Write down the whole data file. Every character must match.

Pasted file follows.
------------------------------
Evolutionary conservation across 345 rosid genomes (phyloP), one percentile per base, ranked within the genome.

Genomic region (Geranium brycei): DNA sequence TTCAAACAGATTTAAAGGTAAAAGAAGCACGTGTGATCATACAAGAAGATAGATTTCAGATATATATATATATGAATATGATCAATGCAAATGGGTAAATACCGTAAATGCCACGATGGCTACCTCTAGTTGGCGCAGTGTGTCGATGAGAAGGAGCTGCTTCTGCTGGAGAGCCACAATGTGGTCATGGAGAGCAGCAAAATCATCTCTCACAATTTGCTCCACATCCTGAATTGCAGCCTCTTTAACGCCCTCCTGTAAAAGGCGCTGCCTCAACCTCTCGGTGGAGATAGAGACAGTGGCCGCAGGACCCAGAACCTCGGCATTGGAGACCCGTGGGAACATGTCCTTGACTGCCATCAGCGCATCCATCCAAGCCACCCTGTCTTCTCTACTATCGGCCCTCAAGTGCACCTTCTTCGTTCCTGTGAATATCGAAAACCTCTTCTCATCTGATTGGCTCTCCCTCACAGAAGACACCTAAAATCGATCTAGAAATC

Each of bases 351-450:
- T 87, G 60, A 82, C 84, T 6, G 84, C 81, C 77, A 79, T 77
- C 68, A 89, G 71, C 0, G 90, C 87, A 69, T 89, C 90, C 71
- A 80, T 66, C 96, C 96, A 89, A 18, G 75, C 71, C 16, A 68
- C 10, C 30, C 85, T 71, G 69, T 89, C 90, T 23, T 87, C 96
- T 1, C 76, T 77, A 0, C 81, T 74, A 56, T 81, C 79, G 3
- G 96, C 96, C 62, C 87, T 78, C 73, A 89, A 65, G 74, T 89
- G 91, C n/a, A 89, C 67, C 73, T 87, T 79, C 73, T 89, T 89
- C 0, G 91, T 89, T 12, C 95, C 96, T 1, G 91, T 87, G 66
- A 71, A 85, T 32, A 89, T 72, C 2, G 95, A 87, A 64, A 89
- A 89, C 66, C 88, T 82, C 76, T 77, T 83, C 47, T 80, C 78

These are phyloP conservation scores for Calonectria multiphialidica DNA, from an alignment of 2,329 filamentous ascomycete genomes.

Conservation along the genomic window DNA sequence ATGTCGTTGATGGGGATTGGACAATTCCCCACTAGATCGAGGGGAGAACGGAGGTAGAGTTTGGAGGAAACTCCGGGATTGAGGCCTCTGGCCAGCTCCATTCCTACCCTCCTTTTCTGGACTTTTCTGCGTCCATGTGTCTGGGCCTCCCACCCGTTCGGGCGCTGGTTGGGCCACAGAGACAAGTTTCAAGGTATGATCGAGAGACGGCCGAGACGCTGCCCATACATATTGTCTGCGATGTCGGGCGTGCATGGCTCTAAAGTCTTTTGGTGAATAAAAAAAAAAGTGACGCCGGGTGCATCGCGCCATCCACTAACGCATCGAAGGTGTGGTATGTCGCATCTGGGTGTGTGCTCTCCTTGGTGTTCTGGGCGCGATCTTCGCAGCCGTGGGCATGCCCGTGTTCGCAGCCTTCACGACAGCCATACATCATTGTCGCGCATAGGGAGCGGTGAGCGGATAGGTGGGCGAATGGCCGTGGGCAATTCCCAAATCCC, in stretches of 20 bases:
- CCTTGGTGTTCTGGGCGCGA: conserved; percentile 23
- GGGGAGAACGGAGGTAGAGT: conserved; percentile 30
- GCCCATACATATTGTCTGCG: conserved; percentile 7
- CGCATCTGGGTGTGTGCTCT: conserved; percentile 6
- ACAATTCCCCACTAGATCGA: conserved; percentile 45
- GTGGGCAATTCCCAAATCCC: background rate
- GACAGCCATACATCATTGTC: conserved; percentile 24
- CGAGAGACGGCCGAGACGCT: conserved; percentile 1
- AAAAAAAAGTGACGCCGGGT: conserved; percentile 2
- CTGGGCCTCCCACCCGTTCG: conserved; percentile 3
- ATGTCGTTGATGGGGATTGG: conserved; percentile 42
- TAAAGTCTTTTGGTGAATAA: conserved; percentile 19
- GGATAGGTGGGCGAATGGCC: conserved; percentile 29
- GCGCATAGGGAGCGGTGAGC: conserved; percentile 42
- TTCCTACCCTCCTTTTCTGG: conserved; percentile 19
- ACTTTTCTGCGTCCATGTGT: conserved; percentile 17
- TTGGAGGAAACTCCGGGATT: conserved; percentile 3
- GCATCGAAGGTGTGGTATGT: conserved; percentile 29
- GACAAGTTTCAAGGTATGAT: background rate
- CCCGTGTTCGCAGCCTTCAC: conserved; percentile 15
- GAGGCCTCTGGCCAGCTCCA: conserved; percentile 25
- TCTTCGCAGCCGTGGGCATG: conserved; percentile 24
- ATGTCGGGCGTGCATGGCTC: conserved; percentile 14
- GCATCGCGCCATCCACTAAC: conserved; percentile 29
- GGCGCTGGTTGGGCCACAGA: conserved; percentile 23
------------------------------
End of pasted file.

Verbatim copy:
Evolutionary conservation across 345 rosid genomes (phyloP), one percentile per base, ranked within the genome.

Genomic region (Geranium brycei): DNA sequence TTCAAACAGATTTAAAGGTAAAAGAAGCACGTGTGATCATACAAGAAGATAGATTTCAGATATATATATATATGAATATGATCAATGCAAATGGGTAAATACCGTAAATGCCACGATGGCTACCTCTAGTTGGCGCAGTGTGTCGATGAGAAGGAGCTGCTTCTGCTGGAGAGCCACAATGTGGTCATGGAGAGCAGCAAAATCATCTCTCACAATTTGCTCCACATCCTGAATTGCAGCCTCTTTAACGCCCTCCTGTAAAAGGCGCTGCCTCAACCTCTCGGTGGAGATAGAGACAGTGGCCGCAGGACCCAGAACCTCGGCATTGGAGACCCGTGGGAACATGTCCTTGACTGCCATCAGCGCATCCATCCAAGCCACCCTGTCTTCTCTACTATCGGCCCTCAAGTGCACCTTCTTCGTTCCTGTGAATATCGAAAACCTCTTCTCATCTGATTGGCTCTCCCTCACAGAAGACACCTAAAATCGATCTAGAAATC

Each of bases 351-450:
- T 87, G 60, A 82, C 84, T 6, G 84, C 81, C 77, A 79, T 77
- C 68, A 89, G 71, C 0, G 90, C 87, A 69, T 89, C 90, C 71
- A 80, T 66, C 96, C 96, A 89, A 18, G 75, C 71, C 16, A 68
- C 10, C 30, C 85, T 71, G 69, T 89, C 90, T 23, T 87, C 96
- T 1, C 76, T 77, A 0, C 81, T 74, A 56, T 81, C 79, G 3
- G 96, C 96, C 62, C 87, T 78, C 73, A 89, A 65, G 74, T 89
- G 91, C n/a, A 89, C 67, C 73, T 87, T 79, C 73, T 89, T 89
- C 0, G 91, T 89, T 12, C 95, C 96, T 1, G 91, T 87, G 66
- A 71, A 85, T 32, A 89, T 72, C 2, G 95, A 87, A 64, A 89
- A 89, C 66, C 88, T 82, C 76, T 77, T 83, C 47, T 80, C 78

These are phyloP conservation scores for Calonectria multiphialidica DNA, from an alignment of 2,329 filamentous ascomycete genomes.

Conservation along the genomic window DNA sequence ATGTCGTTGATGGGGATTGGACAATTCCCCACTAGATCGAGGGGAGAACGGAGGTAGAGTTTGGAGGAAACTCCGGGATTGAGGCCTCTGGCCAGCTCCATTCCTACCCTCCTTTTCTGGACTTTTCTGCGTCCATGTGTCTGGGCCTCCCACCCGTTCGGGCGCTGGTTGGGCCACAGAGACAAGTTTCAAGGTATGATCGAGAGACGGCCGAGACGCTGCCCATACATATTGTCTGCGATGTCGGGCGTGCATGGCTCTAAAGTCTTTTGGTGAATAAAAAAAAAAGTGACGCCGGGTGCATCGCGCCATCCACTAACGCATCGAAGGTGTGGTATGTCGCATCTGGGTGTGTGCTCTCCTTGGTGTTCTGGGCGCGATCTTCGCAGCCGTGGGCATGCCCGTGTTCGCAGCCTTCACGACAGCCATACATCATTGTCGCGCATAGGGAGCGGTGAGCGGATAGGTGGGCGAATGGCCGTGGGCAATTCCCAAATCCC, in stretches of 20 bases:
- CCTTGGTGTTCTGGGCGCGA: conserved; percentile 23
- GGGGAGAACGGAGGTAGAGT: conserved; percentile 30
- GCCCATACATATTGTCTGCG: conserved; percentile 7
- CGCATCTGGGTGTGTGCTCT: conserved; percentile 6
- ACAATTCCCCACTAGATCGA: conserved; percentile 45
- GTGGGCAATTCCCAAATCCC: background rate
- GACAGCCATACATCATTGTC: conserved; percentile 24
- CGAGAGACGGCCGAGACGCT: conserved; percentile 1
- AAAAAAAAGTGACGCCGGGT: conserved; percentile 2
- CTGGGCCTCCCACCCGTTCG: conserved; percentile 3
- ATGTCGTTGATGGGGATTGG: conserved; percentile 42
- TAAAGTCTTTTGGTGAATAA: conserved; percentile 19
- GGATAGGTGGGCGAATGGCC: conserved; percentile 29
- GCGCATAGGGAGCGGTGAGC: conserved; percentile 42
- TTCCTACCCTCCTTTTCTGG: conserved; percentile 19
- ACTTTTCTGCGTCCATGTGT: conserved; percentile 17
- TTGGAGGAAACTCCGGGATT: conserved; percentile 3
- GCATCGAAGGTGTGGTATGT: conserved; percentile 29
- GACAAGTTTCAAGGTATGAT: background rate
- CCCGTGTTCGCAGCCTTCAC: conserved; percentile 15
- GAGGCCTCTGGCCAGCTCCA: conserved; percentile 25
- TCTTCGCAGCCGTGGGCATG: conserved; percentile 24
- ATGTCGGGCGTGCATGGCTC: conserved; percentile 14
- GCATCGCGCCATCCACTAAC: conserved; percentile 29
- GGCGCTGGTTGGGCCACAGA: conserved; percentile 23